The company expects that by the end of this year it will have close to 300 EVs on the road in the U.S. and Canada, and now is preparing to ramp-up also the manufacturing capacity.
The plan is to expand production sixfold, up to 1,000 units annually, "to meet the anticipated growth in demand."
We guess it should work out, as there are more than 600,000 school buses in service in the U.S. and Canada. Moreover, 95% of them are diesel and the average age is roughly 11 years.
According to Blue Bird, customers are increasingly looking at alternatives to diesel, especially when they can get obtain a grant and other financial assistance.
Already more than half of Blue Bird's new sales are non-diesel buses (electric or other ICE type).
To benefit from the transition, the company electrified all its models (Type A, Type C and Type D configurations).
Additionally, Blue Bird school buses are equipped with bi-directional V2G charging/discharging system. There are two possible advantages of having V2G:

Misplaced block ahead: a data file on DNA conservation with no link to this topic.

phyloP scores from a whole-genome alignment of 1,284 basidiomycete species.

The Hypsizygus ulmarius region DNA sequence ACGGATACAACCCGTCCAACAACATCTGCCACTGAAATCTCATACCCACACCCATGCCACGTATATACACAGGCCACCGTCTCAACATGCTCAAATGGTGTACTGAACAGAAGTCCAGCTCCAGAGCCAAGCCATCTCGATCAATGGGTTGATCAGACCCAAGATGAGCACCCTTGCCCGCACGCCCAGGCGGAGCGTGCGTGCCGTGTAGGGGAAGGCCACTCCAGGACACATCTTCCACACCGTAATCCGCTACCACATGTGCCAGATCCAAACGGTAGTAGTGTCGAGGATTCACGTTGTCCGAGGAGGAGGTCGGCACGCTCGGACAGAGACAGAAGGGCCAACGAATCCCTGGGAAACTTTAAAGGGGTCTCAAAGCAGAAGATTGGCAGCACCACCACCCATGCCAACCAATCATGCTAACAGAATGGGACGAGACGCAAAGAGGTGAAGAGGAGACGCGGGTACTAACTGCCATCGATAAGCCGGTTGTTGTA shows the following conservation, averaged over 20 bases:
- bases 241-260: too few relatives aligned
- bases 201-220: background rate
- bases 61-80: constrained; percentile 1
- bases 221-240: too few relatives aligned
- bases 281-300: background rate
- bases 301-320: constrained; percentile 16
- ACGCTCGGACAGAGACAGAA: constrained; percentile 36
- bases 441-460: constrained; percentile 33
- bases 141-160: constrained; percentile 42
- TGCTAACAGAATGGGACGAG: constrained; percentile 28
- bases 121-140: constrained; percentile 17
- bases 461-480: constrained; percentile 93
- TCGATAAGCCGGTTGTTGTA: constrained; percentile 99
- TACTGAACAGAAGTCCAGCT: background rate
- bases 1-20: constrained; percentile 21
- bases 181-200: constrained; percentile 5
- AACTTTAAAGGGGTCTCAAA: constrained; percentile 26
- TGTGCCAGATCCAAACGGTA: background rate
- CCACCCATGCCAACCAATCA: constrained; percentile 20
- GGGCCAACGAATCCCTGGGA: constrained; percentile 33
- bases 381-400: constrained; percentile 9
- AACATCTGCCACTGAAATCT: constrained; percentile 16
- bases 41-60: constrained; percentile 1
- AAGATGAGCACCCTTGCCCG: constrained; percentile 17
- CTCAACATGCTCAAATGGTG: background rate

- users can sell power back to the electric grid at peak-demand times (particularly in summer when school buses are idle), thereby reducing operating costs
- it can act as a backup power source in emergency situations
While most of the Blue Bird EVs were sold in California, the company deployed buses in over 25% of all states in the U.S. - "including cold climates such as North Dakota and New York, as well as hot areas such as Texas and Georgia".
Here is an interesting presentation of the Blue Bird electric school bus with Hinton Harrison, senior technical specialist - engineer. He points out that the first EV was built in 1994, although the EV market started to take off just in the recent few years, when modern versions, with lithium-ion batteries emerged.